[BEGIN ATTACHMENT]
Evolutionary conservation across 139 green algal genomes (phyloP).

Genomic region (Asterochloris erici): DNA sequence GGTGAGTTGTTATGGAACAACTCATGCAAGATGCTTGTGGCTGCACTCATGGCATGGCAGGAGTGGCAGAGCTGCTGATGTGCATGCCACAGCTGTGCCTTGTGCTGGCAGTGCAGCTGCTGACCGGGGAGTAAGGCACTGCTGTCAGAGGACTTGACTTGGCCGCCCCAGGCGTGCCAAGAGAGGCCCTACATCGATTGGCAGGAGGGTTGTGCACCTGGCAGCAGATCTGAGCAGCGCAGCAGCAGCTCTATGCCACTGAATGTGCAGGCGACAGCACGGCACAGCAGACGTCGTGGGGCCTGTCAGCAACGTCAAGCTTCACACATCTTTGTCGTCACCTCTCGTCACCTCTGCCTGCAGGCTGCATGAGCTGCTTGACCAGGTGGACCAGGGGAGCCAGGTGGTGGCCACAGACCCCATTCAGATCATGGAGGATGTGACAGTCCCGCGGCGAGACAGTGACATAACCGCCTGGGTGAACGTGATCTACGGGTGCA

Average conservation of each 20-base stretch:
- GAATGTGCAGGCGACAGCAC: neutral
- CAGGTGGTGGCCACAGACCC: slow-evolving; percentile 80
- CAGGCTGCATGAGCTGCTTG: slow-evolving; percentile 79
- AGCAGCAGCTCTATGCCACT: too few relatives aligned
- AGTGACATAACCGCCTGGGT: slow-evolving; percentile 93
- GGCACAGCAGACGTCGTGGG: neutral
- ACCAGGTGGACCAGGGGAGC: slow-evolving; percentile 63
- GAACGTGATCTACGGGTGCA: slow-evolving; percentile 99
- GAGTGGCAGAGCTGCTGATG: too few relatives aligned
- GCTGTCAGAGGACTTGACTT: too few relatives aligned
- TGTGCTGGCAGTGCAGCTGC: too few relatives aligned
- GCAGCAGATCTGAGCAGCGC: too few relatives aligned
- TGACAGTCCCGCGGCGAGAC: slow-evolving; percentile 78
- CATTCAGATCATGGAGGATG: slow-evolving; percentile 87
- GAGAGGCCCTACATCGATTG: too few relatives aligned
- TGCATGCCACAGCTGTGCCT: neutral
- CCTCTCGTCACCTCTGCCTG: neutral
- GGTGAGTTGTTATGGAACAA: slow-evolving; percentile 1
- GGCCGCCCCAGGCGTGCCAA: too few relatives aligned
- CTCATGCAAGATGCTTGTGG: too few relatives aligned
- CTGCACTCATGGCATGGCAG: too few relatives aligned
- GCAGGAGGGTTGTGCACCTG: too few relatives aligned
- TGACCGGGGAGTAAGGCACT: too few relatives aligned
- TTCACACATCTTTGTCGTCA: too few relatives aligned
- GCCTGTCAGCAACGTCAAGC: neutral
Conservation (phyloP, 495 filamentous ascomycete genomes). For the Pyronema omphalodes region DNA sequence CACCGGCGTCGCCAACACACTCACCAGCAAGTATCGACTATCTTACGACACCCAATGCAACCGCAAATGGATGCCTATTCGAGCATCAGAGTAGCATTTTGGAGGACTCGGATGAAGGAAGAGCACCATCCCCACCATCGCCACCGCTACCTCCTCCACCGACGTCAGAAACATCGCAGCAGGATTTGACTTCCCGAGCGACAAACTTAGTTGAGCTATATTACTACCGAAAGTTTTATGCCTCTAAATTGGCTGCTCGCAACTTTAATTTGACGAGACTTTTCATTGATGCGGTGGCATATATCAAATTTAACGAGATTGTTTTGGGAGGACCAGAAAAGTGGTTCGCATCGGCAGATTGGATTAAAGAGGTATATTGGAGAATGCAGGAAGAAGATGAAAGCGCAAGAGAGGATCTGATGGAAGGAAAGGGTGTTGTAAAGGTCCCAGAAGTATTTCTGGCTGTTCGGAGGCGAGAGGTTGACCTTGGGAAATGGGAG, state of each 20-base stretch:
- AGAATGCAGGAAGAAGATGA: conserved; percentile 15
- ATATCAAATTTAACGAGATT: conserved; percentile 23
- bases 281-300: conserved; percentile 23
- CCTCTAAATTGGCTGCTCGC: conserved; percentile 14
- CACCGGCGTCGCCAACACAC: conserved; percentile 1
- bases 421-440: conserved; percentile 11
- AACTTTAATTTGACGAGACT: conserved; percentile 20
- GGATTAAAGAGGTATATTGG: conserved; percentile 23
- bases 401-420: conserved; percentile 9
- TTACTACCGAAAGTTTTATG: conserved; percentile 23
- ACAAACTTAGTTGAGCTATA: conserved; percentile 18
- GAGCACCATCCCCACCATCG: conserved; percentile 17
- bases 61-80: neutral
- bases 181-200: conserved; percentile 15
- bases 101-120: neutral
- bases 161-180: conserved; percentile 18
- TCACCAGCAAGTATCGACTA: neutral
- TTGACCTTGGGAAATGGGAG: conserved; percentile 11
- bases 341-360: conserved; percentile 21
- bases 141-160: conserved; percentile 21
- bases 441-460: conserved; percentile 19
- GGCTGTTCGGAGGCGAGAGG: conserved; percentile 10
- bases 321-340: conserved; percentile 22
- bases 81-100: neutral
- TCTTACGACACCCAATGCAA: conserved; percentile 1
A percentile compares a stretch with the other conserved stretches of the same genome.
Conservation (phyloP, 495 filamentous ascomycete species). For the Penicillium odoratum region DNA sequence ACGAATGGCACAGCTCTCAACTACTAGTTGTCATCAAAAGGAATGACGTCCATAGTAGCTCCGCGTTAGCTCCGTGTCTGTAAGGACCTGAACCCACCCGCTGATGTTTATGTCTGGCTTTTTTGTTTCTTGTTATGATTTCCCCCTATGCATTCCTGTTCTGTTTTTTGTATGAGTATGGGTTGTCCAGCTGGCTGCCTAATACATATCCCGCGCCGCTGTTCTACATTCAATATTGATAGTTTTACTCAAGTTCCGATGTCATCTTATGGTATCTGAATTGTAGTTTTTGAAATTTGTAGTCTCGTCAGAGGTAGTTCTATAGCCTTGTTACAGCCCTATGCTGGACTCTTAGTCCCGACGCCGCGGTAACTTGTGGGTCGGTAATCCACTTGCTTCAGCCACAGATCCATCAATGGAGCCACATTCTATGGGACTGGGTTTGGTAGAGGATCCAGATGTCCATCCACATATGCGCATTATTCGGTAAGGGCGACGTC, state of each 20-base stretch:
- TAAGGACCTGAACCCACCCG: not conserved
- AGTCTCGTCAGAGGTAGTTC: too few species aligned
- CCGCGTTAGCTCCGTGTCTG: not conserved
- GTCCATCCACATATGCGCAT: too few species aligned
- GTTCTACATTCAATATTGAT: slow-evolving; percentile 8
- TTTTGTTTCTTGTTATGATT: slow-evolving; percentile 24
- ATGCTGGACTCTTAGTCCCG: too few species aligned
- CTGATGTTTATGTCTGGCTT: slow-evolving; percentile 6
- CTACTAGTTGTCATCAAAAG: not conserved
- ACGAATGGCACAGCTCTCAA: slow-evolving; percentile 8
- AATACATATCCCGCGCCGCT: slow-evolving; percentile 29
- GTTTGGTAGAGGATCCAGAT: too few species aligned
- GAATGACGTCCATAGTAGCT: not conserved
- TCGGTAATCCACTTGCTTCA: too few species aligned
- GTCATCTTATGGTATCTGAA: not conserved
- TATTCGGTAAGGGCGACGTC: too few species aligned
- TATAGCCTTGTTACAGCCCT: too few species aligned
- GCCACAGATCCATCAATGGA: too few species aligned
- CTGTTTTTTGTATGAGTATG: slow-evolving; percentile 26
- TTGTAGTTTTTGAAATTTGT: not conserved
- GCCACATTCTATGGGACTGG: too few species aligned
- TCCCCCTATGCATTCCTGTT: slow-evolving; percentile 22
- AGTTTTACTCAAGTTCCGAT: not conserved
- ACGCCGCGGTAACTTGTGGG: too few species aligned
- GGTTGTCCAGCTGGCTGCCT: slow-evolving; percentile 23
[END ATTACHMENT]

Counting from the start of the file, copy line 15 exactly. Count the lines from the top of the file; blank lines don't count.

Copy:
- GCAGCAGATCTGAGCAGCGC: too few relatives aligned